This leads to increased revenue and customer satisfaction. In the digital business era, customers' needs are evolving so rapidly that their needs can no longer wait a year or more to incorporate suggestions. The turnaround needs to be much quicker, something only Agile offers.
However, improving cycle times for its own sake doesn't help. Going faster doing the wrong thing doesn't help. That's a benefit of using Agile in conjunction with DevOps. It's not good to just go faster, you need to deliver value faster. "If I simply accelerate my release time and deliver garbage, we've accomplished nothing and may even damage the business. We need to deliver the value the business needs at the speed the business needs," said Spafford.
A secondary benefit of using DevOps to speed development is that it also means boosting developer and operations productivity, but because faster IT means business can try new things and innovate faster, noted Mann. One of the major headaches for IT is that it spends most of its time and money just trying to keep things running and far too little on innovation.
"Agile techniques mean business partners can work more closely with both developers and ops on developing and deploying new ideas. Faster delivery of new capabilities lets business partners see their ideas come to life sooner," he said, which means they can move on to another project sooner rather than spend time bogged down on a massive project, built using waterfall, that the end users don't like.
The requirement of the end user being involved in development may seem odd to some. They have gone through their careers asking for apps and then waiting to get them. People in finance or marketing may not be used to having input in the development of the apps they use, and might not even want it.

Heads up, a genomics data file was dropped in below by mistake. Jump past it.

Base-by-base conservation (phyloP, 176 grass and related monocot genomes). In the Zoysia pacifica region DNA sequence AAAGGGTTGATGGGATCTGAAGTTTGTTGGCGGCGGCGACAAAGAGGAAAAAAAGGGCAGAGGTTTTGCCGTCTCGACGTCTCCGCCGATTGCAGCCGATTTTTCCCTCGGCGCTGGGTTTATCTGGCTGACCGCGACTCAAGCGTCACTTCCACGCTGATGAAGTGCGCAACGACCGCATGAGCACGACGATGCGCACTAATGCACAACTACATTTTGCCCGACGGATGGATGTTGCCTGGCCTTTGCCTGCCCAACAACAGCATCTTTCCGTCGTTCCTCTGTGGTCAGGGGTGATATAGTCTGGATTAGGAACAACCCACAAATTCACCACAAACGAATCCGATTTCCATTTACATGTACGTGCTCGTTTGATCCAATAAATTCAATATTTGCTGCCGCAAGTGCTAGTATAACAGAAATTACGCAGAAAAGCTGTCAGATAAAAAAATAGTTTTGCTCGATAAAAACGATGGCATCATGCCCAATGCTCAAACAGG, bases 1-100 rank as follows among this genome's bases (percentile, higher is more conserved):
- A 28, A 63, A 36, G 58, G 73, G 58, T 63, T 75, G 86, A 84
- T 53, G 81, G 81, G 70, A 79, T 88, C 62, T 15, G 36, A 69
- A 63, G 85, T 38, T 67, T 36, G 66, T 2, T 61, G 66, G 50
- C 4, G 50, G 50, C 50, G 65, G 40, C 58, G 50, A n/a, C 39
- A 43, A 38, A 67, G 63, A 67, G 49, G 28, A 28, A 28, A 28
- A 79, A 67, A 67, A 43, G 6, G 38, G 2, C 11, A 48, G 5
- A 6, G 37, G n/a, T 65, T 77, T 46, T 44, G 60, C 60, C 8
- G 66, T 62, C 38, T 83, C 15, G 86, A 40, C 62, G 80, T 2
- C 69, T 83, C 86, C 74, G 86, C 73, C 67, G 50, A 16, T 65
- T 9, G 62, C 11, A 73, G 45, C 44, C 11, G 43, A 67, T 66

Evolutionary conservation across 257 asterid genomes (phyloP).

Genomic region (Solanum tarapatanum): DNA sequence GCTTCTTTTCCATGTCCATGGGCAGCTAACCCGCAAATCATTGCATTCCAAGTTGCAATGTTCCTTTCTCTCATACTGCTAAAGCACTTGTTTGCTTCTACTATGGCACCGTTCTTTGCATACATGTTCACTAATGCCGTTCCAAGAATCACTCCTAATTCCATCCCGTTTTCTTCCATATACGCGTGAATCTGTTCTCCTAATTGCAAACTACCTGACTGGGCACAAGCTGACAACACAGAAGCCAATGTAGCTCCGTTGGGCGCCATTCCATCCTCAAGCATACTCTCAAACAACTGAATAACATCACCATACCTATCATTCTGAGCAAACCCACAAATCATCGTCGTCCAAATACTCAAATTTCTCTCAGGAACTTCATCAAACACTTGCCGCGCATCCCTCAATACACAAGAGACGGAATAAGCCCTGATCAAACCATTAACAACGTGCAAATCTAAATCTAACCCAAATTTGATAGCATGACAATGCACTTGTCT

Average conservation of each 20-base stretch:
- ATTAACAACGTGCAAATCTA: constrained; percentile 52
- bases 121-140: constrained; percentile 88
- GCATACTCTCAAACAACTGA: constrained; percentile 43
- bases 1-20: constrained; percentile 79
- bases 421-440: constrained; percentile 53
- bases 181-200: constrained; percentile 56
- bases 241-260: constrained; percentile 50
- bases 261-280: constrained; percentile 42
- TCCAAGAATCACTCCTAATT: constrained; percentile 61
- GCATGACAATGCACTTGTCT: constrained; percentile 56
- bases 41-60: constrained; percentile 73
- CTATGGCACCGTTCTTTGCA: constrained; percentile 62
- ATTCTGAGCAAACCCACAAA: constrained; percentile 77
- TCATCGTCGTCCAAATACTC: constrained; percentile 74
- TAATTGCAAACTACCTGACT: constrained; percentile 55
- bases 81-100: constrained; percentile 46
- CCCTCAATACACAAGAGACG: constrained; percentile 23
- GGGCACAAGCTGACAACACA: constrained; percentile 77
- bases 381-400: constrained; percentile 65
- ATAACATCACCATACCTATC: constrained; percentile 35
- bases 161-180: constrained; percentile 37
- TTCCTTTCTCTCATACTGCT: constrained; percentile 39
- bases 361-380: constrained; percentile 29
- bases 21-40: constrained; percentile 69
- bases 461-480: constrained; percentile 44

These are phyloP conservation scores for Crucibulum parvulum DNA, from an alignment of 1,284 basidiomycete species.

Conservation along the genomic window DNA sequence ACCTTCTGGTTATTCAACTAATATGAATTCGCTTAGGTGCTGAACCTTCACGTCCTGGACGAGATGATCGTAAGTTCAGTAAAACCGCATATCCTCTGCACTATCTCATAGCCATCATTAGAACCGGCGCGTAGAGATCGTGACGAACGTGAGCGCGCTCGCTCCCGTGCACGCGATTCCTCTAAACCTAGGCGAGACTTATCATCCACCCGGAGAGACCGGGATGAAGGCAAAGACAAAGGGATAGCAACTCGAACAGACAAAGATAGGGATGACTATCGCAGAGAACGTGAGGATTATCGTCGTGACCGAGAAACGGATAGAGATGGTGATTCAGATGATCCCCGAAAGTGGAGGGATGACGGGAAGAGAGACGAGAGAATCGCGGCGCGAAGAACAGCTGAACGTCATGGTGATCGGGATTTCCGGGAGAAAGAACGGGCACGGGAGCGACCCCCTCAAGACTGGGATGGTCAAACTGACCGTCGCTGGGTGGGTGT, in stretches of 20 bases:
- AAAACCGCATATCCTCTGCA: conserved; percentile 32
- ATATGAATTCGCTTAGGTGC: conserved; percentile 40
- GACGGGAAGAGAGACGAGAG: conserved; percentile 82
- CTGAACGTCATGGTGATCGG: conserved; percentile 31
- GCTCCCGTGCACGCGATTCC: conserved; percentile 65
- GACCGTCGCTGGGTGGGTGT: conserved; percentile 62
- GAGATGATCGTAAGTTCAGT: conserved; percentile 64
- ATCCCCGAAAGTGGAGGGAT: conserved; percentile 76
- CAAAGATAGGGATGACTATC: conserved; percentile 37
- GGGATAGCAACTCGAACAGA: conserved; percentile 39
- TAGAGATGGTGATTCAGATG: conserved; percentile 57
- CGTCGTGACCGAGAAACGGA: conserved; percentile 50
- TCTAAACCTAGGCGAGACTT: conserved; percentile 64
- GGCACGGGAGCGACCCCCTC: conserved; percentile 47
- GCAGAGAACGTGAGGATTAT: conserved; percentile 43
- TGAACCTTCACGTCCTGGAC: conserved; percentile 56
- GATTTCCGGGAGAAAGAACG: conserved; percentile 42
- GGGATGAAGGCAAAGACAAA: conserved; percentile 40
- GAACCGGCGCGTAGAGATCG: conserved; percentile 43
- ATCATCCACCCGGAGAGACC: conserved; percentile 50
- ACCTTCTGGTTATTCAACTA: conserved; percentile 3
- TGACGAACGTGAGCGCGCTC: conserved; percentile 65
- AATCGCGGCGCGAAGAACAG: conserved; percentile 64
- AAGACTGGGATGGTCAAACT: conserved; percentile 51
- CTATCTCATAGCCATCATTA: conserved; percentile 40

But they have to want it, said Spafford.
"The reason they should want it is they need someone who gets it. In a perfect world, it would be the person who knows exactly what they need. This person is constantly filtering and prioritizing the backlog of requirements. Their constant feedback changes the project and is the fastest way to respond to what's working and what isn't," he said.
Mann believes the biggest benefit of DevOps is the impact on business outcomes. While the technology teams get great benefit, and business can innovate faster, the most important impact DevOps has is on business goals like revenue, share price, customer acquisition, competitive differentiation, etc.
"By speeding up the software delivery cycle, gaining closer alignment with business areas, improving the quality of releases, and even by having happier IT staff, business typically benefits in tangible ways that even a COO can understand," said Mann.
And it can translate into significant competitive differences. A recent survey called "2016 State of DevOps Report" from DevOps software provider Puppet and DORA (DevOps Research and Assessment) found high-performing companies, those that embrace DevOps and produce software at a rapid rate, deploy 200 times more frequently and have 2,555 times faster lead times than low-performing companies that either don't use DevOps or don't do it well.
They recover 24 times faster from failed changes and have three times lower change fail rates. The report also said high-performers spend 22 percent less time on unplanned work and rework, and are able to spend 29 percent more time on new work. The full report is here.
So in addition to theories, concepts, and ideas around DevOps, there are measurable benefits as well.